In every worker placement game I have seen players have their worker pool and their resource pool. Workers are a unique type of resource as they are the one that trigger actions for the player. They give the player the ability to take actions. Normally, players use their workers first to generate resources then, after they have enough resources, they use their workers to spend those resources. Each worker spent either brings in resources or spends resources. But those resources go into and come out of the same pool. So each worker has access to all of the resources at once. There is no restriction on how many of a player’s resources one worker can spend.
One of the ways to create interesting decision in a game is to limit players. Why not limit the number of resources each worker has to spend?
The basic idea is this: if you send Jimmy the Worker out into the field to build a barn, he only has so much energy to spend. And maybe he has already done some work since he last slept so some of his energy is already spent. Maybe you would need to send Jimmy and Julie out to build the barn and together they can get the work done. Each worker has a limited amount of energy they can spend before they sleep and recharge.
This could also mean that maybe Julie the Worker has some extra energy, more than she needs to complete an action. So she can boost the action by spending extra energy to get more out of the action than she normally could.
This idea came from a design I am calling Project Gem Dice. In the game, players have dice as workers that represent gems. These gems can store energy that is spent to complete actions. When a player uses one of their gems to take an action they will dial down the number on the dice by the cost of the action, spending that energy. Players will have to decide how to best use each worker based on how much energy it has left. In this game, there will be an event that occurs every several rounds which recharges the gems with energy so players have to budget how they use their energy.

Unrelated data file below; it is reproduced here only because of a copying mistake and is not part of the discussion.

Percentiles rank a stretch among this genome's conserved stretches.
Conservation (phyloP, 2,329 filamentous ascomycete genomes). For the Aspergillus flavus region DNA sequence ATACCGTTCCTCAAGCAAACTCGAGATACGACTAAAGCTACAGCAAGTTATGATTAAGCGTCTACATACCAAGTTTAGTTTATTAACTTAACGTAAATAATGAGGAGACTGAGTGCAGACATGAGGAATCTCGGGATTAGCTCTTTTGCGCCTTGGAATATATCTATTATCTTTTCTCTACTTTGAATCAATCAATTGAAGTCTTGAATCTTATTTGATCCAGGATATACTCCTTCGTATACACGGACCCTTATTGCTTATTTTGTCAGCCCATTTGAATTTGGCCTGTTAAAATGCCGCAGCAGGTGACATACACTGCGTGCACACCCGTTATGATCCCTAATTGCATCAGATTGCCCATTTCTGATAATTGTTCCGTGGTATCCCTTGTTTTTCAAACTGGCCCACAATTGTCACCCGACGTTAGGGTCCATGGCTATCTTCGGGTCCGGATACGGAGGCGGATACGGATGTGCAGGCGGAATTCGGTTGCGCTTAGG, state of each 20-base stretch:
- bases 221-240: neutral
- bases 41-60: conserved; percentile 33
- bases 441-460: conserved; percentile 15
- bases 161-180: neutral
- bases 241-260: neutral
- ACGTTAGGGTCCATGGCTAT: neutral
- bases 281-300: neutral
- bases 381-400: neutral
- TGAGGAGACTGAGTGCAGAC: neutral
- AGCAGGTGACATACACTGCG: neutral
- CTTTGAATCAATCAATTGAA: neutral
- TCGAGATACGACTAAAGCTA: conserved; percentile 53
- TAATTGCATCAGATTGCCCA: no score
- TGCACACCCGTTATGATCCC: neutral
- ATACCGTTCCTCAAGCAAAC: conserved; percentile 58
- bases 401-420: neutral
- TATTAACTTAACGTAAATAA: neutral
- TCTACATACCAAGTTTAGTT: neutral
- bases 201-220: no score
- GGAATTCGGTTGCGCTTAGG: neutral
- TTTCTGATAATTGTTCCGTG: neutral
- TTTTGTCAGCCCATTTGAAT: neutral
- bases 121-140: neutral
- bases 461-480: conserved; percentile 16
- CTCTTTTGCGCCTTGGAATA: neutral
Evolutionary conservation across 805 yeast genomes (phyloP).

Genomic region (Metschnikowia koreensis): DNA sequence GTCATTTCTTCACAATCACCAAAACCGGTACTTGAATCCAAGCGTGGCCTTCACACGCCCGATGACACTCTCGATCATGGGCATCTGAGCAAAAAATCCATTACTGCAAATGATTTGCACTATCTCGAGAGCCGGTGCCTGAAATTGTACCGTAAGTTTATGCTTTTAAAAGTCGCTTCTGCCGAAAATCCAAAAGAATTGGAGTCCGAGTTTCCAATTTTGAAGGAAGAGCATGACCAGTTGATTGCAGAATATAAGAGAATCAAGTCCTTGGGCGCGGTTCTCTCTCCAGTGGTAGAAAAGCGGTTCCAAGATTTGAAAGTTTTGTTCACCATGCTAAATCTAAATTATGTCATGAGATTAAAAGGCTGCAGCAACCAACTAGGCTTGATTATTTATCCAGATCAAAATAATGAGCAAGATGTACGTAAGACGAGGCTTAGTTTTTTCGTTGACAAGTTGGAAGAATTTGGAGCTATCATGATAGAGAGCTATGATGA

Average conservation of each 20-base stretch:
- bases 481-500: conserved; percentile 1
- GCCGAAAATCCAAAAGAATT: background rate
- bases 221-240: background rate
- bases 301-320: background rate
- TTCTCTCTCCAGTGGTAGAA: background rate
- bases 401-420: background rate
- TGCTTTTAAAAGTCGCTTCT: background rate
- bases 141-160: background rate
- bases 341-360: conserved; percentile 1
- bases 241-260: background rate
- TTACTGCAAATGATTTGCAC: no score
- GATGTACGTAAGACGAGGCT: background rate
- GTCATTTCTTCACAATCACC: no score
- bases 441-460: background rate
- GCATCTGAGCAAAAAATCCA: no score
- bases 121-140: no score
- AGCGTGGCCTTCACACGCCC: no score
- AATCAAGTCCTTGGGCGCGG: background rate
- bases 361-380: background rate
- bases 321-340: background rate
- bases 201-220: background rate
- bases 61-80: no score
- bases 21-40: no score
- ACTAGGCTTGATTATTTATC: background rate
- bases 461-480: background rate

The sleep action example from above would be another good way to handle the “recharging” of this mechanism.
This also allows for actions that have variable cost which will make the player have to decide how much of their energy to spend on that action. So players can choose to spend 1 energy and receive a small benefit or 5 energy and receive a much larger benefit but risk running short on energy until the recharging event occurs.
Combining workers and resources provides new interesting decisions and it reduces the components needed in the game. It is a simplification in game size but doesn’t lose the resource management aspect. Actually it creates more interesting decisions around the management of your resources. How much do I spend right now? Should I save some energy for future turns? Do I use two of my workers to complete this action to get a larger benefit? Or because I really need to take this action but one worker doesn’t have the required resources by itself?